Fiji’s military regime has struck out at Microsoft’s Bill Gates, hours after he walked out of the corporation he founded.
The regime is outraged by IT media reports that Microsoft was developing an operating system called “Windows Fiji”.
Military-appointed Attorney General Aiyaz Sayed-Kaiyum has been complaining that Microsoft is not returning his phone calls – so he has couriered a letter to “Mr William H Gates III” of 1 Microsoft Way in Redmond, Washington.
While Microsoft was not taking his calls, they have told Fairfax Media that “Fiji” is not a product name but an internal working code.
Sayed-Kaiyum’s letter to Gates said the regime “asserts its absolute ownership over the use of the world ‘Fiji’.”
“This letter, therefore, serves to put Microsoft Corporation on notice that the Government unreservedly objects to the use of the world ‘Fiji’ in connection with Microsoft Corporation’s operating system or any of its products,” Sayed-Kaiyum tells Gates.
“Mircosoft … is hereby instructed to immediately cease and desist with any use of the world ‘Fiji’ in relation to any of its products now or in the future.”
In the letter he asks for an urgent reply and does not specify what Fiji will do to Microsoft if they ignore him.
Microsoft last year made a net profit of $US11 billion ($NZ14.5 billion), while Gates is worth about $US23 billion. He stepped down today from his day-to-day duties at Microsoft but remains the company's non-executive chairman.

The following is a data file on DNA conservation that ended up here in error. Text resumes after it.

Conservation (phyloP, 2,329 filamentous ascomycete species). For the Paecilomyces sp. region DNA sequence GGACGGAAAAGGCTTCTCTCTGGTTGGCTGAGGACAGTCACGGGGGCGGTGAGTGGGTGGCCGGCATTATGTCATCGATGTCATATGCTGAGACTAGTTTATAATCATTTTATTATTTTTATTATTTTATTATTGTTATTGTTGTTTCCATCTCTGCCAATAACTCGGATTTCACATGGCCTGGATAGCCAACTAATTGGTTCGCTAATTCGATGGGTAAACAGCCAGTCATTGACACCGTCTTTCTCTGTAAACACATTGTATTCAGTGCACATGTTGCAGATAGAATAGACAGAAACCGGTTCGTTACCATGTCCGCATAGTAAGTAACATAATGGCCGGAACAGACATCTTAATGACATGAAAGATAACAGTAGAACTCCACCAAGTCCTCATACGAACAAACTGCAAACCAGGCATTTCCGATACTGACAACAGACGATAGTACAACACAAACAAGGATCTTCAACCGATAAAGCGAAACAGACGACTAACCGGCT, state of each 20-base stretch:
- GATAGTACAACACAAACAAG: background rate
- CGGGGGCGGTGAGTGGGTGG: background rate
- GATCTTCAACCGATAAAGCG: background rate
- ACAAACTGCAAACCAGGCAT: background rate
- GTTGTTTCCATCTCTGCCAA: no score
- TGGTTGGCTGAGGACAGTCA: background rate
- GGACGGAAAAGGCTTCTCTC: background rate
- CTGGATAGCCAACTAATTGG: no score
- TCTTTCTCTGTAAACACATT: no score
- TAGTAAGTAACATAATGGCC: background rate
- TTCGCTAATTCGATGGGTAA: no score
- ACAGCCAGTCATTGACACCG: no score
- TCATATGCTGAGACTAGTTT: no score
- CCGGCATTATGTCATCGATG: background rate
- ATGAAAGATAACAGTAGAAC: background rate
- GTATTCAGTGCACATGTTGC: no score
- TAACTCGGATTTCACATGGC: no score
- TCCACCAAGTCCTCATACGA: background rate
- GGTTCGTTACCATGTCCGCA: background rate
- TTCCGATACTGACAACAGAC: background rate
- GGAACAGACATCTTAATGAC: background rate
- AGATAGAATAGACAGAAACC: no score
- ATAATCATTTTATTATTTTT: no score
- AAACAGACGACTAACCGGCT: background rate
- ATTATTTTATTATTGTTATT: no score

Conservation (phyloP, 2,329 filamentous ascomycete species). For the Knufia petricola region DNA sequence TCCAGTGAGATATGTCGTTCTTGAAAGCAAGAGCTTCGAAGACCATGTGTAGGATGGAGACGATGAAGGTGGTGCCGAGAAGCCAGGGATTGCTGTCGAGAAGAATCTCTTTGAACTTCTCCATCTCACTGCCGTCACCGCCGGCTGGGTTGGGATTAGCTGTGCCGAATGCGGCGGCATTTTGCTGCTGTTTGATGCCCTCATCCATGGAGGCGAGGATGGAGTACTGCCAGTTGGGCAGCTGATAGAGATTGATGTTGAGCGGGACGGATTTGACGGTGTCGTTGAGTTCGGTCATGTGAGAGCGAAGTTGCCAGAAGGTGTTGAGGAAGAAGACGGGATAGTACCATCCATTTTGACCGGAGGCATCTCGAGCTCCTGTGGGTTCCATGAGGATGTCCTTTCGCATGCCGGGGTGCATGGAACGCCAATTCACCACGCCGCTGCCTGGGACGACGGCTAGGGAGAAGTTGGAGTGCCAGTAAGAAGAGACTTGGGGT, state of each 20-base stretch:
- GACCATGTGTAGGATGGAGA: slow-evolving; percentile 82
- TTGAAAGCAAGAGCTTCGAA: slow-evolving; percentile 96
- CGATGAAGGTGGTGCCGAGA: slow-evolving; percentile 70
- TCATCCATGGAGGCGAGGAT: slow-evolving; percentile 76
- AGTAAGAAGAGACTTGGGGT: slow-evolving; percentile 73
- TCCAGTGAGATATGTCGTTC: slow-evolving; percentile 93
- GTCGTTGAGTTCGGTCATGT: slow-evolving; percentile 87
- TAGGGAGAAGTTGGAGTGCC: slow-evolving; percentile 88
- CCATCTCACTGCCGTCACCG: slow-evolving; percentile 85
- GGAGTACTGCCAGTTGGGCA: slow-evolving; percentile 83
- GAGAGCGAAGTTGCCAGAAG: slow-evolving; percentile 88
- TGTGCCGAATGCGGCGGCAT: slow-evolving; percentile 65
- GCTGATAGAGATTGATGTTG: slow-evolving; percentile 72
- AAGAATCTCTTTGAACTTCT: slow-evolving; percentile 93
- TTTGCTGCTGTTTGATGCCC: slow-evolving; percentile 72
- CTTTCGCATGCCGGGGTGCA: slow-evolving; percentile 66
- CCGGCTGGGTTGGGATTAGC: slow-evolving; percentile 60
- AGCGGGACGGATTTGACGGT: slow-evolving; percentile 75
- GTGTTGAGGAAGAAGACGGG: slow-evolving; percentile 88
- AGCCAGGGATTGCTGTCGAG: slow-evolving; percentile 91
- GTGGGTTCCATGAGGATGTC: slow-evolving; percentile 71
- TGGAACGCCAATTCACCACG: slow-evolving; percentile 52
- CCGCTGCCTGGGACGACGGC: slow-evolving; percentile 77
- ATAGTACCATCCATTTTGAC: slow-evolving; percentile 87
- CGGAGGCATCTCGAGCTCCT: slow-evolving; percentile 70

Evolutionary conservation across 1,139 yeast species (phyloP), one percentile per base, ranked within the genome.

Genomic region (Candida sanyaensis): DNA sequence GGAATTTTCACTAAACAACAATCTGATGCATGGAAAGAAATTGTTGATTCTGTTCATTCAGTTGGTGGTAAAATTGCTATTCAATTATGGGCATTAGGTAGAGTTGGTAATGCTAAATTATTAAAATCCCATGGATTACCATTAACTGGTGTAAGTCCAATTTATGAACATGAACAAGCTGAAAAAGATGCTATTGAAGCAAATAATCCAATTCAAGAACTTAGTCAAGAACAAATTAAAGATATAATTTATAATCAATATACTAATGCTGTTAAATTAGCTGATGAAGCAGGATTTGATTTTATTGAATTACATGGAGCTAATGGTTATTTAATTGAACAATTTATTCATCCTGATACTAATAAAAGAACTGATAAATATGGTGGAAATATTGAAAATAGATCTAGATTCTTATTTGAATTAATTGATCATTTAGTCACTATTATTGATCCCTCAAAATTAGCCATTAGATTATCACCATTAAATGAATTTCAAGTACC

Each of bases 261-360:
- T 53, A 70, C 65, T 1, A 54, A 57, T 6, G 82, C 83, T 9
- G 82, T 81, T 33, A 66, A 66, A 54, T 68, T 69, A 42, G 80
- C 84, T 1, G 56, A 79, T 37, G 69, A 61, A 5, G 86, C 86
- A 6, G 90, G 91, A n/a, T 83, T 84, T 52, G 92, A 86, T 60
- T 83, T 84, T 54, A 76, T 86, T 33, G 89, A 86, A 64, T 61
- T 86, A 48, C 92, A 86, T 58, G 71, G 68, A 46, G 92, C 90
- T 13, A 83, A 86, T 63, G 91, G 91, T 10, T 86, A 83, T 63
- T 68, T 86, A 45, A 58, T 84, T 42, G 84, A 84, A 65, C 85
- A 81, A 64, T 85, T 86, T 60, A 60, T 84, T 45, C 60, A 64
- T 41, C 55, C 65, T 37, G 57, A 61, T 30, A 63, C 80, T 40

Fiji’s gross domestic product is $F4.4 billion ($NZ3.8 billion).
Sayed-Kaiyum is off on a mouse that roared venture; Gates yesterday retired from Microsoft and the corporation told Fairfax that “Fiji” was an internal working code name, not for an operating system, but for the Windows Media Center TV software package.
“(It) is not intended to be used in an external marketing context,” Windows Client Business Group manager Ben Green said.
“The product is designed to add new television standards support, enhance the user interface and set up experience, and add interactive TV features to Windows Media Center.”
In marketing circles it is common practice for projects in development to be given names of no possible relationship to the public product name. The idea is to confuse potential competitors should word get out of the codename.
Green hints at this when asked why Microsoft chose “Fiji”.
“Like a lot of companies, we use various internal project names (in much the same way many New Zealand companies name meeting rooms or projects after islands in the Hauraki Gulf),” Green said.
“In this case, I understand it reflects the project team's affection for Fiji as a great country to visit."
- Fairfax Media